> Posted by the Social Performance Task Force (SPTF)

The following is the third post in a four-part blog series on the financial inclusion of refugees and the internally displaced. The first post can be found here, and the second here.

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Overview of refugee populations in Lebanon

The multi-cultural and open economy of Lebanon is no stranger to the need to accommodate refugees. Over the years, Lebanon, which has a population of roughly 6 million, has generously maintained an open border policy and has, until restrictions were introduced in 2014-15 following the very large influx of Syrian refugees, permitted refugees to settle temporarily but freely across the country. The country’s experience in providing financial services to these refugees and internally displaced persons offers insights for financial institutions around the world on serving these vulnerable global populations.

Lebanon’s refugee populations are diverse. The largest refugee group is Palestinian, around half of whom live in the 12 recognized Palestine refugee camps. From Iraq, about 50,000 refugees arrived after American-launched military operations in Iraq in 2003. Many of the Iraqi refugees were at one time middle-class professionals who have self-settled in urban areas in Lebanon. Syrians, who have a long history as migrant workers in Lebanon, have never been counted as foreign workers, and many were known to work in Lebanon before the war in Syria. But when civil war broke out in Syria in 2011, an unprecedented number of Syrians emigrated to Lebanon. As of October 2015, close to 1.1 million Syrian refugees in Lebanon had registered with the United Nations High Commissioner for Refugees (UNHCR).

Serving as a refugee in Lebanon requires the ability to navigate in an environment of extremely complex political, economic, social, and security-related volatilities. For example, Lebanese labor laws exclude Palestinian refugees from Syria from entry into formal employment, while newer restrictions allow for Syrian refugees to obtain work permits only in the traditional migrant worker sectors of agriculture and domestic services, where almost half of the Syrian refugee workers are employed, and in construction. The increased competition for low-quality, low-skilled jobs has resulted in depressed wage incomes and increased job insecurity, which is a key perceived stress factor for both refugee and host communities. These dynamics can trigger resentment and fear especially among lower-income Lebanese workers and entrepreneurs, including the traditional core clientele of financial service providers (FSPs) like Al Majmoua.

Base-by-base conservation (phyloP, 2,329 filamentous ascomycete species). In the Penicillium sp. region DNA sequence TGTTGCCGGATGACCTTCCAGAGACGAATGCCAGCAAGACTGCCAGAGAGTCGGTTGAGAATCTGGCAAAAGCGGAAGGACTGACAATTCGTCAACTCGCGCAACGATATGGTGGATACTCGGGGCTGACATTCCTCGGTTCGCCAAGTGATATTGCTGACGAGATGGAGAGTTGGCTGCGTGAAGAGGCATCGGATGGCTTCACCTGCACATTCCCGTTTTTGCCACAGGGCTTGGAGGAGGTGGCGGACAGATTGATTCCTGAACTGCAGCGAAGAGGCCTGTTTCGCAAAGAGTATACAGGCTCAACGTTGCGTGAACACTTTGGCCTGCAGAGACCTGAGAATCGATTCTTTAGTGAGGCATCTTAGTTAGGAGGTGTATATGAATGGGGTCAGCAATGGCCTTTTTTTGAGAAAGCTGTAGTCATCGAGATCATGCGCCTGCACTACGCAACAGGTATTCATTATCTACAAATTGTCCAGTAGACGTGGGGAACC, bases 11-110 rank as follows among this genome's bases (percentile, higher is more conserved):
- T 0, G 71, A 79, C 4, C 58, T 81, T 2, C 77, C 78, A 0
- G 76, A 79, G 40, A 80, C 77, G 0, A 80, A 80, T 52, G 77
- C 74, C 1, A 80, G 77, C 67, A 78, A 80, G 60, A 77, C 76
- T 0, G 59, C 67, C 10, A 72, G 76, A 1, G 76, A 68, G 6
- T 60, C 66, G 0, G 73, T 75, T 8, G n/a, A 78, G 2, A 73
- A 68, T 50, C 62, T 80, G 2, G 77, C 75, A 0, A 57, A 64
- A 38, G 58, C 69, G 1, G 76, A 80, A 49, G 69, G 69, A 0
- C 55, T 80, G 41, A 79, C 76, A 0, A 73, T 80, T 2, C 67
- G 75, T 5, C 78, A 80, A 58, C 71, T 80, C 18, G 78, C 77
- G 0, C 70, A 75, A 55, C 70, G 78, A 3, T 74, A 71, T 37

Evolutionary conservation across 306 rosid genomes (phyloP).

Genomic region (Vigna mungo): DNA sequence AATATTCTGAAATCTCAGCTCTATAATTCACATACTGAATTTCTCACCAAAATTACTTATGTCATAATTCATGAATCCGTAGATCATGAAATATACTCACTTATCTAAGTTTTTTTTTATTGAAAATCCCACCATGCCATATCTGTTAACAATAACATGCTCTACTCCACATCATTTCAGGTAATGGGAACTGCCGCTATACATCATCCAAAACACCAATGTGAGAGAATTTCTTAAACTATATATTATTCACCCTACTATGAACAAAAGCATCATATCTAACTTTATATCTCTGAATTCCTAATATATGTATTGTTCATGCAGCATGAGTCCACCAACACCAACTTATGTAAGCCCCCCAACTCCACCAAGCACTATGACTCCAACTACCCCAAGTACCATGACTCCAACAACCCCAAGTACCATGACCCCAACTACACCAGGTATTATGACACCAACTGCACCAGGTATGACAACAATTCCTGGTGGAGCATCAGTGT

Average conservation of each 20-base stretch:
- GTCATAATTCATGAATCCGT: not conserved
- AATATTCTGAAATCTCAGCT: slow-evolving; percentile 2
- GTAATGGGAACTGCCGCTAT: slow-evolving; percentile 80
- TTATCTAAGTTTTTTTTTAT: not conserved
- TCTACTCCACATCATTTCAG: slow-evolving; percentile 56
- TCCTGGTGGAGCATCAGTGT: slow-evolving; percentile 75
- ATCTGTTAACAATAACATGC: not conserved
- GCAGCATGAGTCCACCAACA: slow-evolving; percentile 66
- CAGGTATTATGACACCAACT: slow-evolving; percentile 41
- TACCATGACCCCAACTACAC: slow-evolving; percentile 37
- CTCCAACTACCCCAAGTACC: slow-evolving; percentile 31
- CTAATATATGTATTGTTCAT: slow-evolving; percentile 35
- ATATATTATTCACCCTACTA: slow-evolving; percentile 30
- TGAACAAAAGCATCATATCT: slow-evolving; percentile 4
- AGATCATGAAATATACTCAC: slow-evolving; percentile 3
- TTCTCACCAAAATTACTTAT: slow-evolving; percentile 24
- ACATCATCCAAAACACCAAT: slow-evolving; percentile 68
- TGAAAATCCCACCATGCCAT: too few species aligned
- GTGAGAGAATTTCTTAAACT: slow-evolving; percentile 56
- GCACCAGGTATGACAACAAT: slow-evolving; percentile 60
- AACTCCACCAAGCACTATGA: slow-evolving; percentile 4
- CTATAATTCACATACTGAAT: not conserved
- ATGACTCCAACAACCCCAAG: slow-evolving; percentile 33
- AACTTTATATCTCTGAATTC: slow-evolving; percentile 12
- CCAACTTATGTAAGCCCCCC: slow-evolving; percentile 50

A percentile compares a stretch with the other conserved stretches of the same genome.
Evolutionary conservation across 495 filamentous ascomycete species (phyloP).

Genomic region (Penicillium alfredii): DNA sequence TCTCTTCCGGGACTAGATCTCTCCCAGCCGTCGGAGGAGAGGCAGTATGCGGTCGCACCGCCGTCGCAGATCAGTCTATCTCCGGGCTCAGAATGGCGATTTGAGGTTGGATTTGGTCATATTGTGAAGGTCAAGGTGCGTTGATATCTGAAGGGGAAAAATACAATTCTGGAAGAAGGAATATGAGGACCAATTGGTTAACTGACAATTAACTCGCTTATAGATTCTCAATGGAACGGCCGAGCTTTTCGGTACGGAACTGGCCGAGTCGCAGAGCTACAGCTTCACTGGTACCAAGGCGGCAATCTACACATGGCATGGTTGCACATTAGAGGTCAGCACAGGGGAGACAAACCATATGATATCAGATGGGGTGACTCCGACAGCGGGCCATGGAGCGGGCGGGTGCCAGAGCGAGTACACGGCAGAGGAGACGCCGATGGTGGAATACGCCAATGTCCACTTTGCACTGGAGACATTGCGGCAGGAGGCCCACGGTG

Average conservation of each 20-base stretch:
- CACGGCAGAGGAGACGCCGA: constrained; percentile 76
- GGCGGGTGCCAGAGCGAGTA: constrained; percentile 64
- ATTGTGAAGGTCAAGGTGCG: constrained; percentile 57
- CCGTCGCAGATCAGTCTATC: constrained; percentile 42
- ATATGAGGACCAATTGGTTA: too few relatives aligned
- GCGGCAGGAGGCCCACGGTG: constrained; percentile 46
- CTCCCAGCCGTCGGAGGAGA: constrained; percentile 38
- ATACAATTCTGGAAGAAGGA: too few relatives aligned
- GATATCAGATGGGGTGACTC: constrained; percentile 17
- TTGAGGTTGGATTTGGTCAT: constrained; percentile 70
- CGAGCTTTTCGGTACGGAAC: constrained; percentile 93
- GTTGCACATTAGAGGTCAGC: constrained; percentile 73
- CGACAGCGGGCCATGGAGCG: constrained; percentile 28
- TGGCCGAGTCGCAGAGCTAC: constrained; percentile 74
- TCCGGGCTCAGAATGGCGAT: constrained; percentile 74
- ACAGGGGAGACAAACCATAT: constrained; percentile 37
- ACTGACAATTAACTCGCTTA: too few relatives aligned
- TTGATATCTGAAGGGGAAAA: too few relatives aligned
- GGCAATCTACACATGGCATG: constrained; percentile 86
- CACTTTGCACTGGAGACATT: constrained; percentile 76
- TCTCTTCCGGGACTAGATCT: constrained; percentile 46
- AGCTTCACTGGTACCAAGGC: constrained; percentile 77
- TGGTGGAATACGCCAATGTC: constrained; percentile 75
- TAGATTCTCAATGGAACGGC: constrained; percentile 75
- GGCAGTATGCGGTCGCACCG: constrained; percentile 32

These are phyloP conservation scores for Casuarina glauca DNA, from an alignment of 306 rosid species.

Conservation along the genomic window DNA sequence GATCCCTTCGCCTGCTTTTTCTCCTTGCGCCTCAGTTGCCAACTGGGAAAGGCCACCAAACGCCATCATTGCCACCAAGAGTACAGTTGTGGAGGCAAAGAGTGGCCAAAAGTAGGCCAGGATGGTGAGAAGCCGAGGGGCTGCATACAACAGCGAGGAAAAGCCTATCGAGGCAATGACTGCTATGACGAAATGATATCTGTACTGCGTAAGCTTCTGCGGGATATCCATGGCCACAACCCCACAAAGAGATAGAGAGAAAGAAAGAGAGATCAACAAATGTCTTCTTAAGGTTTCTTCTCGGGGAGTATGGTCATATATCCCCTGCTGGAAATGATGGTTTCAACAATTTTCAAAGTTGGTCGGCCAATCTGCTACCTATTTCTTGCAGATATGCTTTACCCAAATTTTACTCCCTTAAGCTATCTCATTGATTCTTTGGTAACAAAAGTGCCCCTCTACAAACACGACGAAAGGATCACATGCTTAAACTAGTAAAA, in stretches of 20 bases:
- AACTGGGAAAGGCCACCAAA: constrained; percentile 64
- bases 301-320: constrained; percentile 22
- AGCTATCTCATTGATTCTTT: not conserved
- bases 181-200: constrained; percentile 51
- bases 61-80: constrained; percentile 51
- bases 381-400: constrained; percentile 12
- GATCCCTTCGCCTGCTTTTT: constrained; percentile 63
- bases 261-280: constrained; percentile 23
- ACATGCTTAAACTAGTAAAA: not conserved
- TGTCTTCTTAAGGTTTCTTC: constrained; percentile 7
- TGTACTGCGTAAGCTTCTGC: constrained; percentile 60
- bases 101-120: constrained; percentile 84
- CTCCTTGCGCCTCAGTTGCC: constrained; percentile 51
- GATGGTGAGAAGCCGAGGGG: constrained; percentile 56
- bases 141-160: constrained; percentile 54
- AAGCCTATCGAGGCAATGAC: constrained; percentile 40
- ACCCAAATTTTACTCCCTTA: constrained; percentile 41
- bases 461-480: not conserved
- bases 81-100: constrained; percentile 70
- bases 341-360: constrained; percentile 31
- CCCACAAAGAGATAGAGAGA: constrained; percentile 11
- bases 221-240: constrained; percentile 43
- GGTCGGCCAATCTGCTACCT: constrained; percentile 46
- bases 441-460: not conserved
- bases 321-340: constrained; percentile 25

Al Majmoua – history and structure

Save the Children launched Al Majmoua (Arabic for “the Group”) was established in 1994 as a microfinance program with USAID funding to provide group loans to lower-income women entrepreneurs across disadvantaged areas of Lebanon. In 1997, it became an autonomous NGO. One of Al Majmoua’s strongly held values is inclusiveness; though Al Majmoua’s core clientele are women, it also serves lower-income men as well as individuals of “any nationality whether located in rural or urban regions; [it] also serve[s] refugees and reach[es] out to those living in remote areas and Palestinian camps all over Lebanon.” As of October 2015, Al Majmoua had 54,000 active borrowers holding USD 49 million in loans. Fifteen percent of these borrowers are non-Lebanese, including migrant workers, Palestinians, and Syrian refugees. Contrary to some fears that loans to refugees are high risk, as of 2015, each of Al Majmoua’s client segments, including the non-Lebanese, has a 30 day portfolio at risk rate below 1 percent.

Al Majmoua offers group and individual loan products for micro- and SME enterprises, information and communication technology (ICT) start-ups, and youth entrepreneurs. It also offers salary-guaranteed loans, home improvement loans, loans to pay school fees for children, and loans for the disabled.

Lessons learned from Al Majmoua on serving refugees

Expect initial staff and leadership resistance, but this can be overcome. Inclusion of refugees challenges stereotypes and preconceived ideas about ‘the other.’ This requires determined drive from the board and senior management. A good first step for institutions is to have an open-ended board discussion on why refugee populations in their country are – or are not – served by their FSP. Institutions might also consider a discussion on ‘why not refugees?’ with their national associations, and can meet with relevant external stakeholders such as protection agencies to get more information on refugee populations. Once the reasons for ‘why not’ are put on paper, a strategy session with management to convert obstacles into opportunities is a great next step.